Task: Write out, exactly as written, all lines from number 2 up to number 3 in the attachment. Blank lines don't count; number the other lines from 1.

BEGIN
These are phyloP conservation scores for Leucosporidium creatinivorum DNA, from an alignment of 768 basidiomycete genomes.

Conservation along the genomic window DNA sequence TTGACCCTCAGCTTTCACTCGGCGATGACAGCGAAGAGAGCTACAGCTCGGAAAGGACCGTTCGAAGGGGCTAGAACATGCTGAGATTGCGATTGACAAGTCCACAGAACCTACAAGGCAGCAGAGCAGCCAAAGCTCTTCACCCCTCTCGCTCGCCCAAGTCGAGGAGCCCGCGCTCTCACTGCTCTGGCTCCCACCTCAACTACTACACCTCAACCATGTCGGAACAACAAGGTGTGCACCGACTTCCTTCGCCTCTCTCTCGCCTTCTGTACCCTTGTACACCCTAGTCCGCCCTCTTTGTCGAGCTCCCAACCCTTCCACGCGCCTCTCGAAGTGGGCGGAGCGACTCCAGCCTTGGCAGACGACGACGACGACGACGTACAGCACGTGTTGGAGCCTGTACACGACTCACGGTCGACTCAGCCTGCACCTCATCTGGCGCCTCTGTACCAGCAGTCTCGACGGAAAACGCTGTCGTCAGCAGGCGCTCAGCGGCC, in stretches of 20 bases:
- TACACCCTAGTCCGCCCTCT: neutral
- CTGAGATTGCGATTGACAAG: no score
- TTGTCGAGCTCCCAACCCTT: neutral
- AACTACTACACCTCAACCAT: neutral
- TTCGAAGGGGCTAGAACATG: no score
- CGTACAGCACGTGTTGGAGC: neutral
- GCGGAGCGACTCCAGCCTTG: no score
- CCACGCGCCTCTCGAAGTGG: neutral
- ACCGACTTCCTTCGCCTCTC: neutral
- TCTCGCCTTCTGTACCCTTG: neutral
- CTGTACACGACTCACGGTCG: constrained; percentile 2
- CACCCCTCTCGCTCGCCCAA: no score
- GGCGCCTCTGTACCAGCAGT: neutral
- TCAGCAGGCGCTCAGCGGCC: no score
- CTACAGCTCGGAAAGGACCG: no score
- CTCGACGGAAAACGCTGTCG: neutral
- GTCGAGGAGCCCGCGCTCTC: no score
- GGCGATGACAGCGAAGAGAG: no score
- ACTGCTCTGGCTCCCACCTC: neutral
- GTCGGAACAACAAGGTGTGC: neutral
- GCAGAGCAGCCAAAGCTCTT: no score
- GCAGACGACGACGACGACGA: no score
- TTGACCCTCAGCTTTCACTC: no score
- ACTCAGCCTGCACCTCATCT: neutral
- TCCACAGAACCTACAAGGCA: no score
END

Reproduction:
Conservation along the genomic window DNA sequence TTGACCCTCAGCTTTCACTCGGCGATGACAGCGAAGAGAGCTACAGCTCGGAAAGGACCGTTCGAAGGGGCTAGAACATGCTGAGATTGCGATTGACAAGTCCACAGAACCTACAAGGCAGCAGAGCAGCCAAAGCTCTTCACCCCTCTCGCTCGCCCAAGTCGAGGAGCCCGCGCTCTCACTGCTCTGGCTCCCACCTCAACTACTACACCTCAACCATGTCGGAACAACAAGGTGTGCACCGACTTCCTTCGCCTCTCTCTCGCCTTCTGTACCCTTGTACACCCTAGTCCGCCCTCTTTGTCGAGCTCCCAACCCTTCCACGCGCCTCTCGAAGTGGGCGGAGCGACTCCAGCCTTGGCAGACGACGACGACGACGACGTACAGCACGTGTTGGAGCCTGTACACGACTCACGGTCGACTCAGCCTGCACCTCATCTGGCGCCTCTGTACCAGCAGTCTCGACGGAAAACGCTGTCGTCAGCAGGCGCTCAGCGGCC, in stretches of 20 bases:
- TACACCCTAGTCCGCCCTCT: neutral